“We will raise interest rates for as long as it takes to bring inflation back to our target,” Lagarde added. The Governing Council will “decide on the right pace for our next steps based on the newly available data.”
Read full report
July 13, 2022
SGH Insight
Another Disastrous CPI Report

With this report, we can’t ignore the possibility that the Fed steps up to 100bp at the July meeting. The Bank of Canada did exactly that this morning. The argument for 100bp is that it is too late to avoid a recession, so just embrace it. The argument against 100bp is that the Fed has kept the focus on 75bp or 50bp to dispel speculation that it would hike 100bp at the next meeting, that 100bp would induce additional unwanted volatility, at a certain point continued escalation is just reckless (creating a deeper recession than necessary), and unlike in June the Fed doesn’t have a new SEP to provide a framework to support the move.

That said, the Fed has put itself in a position where to maintain credibility on its intention to restore price stability it almost needs to find a way to escalate with each new bad inflation number. The question is what direction that escalation will take; either 100bp in July or signaling another 75bp for September. I think, and have been expecting, the Fed will opt for the latter option, but the risk is clearly weighted toward a 100bp move in July. We have a couple of days before the blackout period for the Fed to put any speculation of 100bp to rest (I don’t think the Fed wants to shift gears the weekend before the FOMC meeting again).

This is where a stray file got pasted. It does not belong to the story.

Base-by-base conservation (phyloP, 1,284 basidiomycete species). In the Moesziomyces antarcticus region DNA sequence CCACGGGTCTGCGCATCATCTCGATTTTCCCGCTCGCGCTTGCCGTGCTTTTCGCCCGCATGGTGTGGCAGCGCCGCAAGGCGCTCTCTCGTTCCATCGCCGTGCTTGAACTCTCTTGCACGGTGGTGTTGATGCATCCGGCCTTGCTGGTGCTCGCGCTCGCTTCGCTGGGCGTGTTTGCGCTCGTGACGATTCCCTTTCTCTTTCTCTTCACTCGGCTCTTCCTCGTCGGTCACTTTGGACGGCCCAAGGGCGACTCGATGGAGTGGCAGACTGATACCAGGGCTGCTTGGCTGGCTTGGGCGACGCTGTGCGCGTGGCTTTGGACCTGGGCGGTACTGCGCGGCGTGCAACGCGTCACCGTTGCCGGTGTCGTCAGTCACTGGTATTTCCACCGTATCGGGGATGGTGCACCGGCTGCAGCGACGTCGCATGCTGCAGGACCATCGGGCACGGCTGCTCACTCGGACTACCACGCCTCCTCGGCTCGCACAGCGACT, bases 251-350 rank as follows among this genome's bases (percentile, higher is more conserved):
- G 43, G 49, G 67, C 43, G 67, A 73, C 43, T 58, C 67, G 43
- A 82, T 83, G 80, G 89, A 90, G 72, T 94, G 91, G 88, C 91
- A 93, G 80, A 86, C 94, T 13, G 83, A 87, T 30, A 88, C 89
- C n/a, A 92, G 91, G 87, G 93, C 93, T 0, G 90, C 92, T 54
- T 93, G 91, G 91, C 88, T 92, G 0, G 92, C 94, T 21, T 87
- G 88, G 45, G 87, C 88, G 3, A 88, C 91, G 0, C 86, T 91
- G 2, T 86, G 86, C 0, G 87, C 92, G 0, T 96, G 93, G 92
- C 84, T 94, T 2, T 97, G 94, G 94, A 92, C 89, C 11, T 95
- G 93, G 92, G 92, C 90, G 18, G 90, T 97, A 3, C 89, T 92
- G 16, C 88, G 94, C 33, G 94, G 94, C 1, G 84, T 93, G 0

Market Validation
Bloomberg 7/14/22

Federal Reserve Governor Christopher Waller said he supports a three-quarter percentage-point increase in the benchmark lending rate later this month after seeing the latest jump in the consumer price index, but could vote for more aggressive action if coming economic reports point to further inflation risks.
“With the CPI data in hand, I support another 75 basis-point increase,” Waller said Thursday in remarks to a Global Interdependence Center event in Victor, Idaho.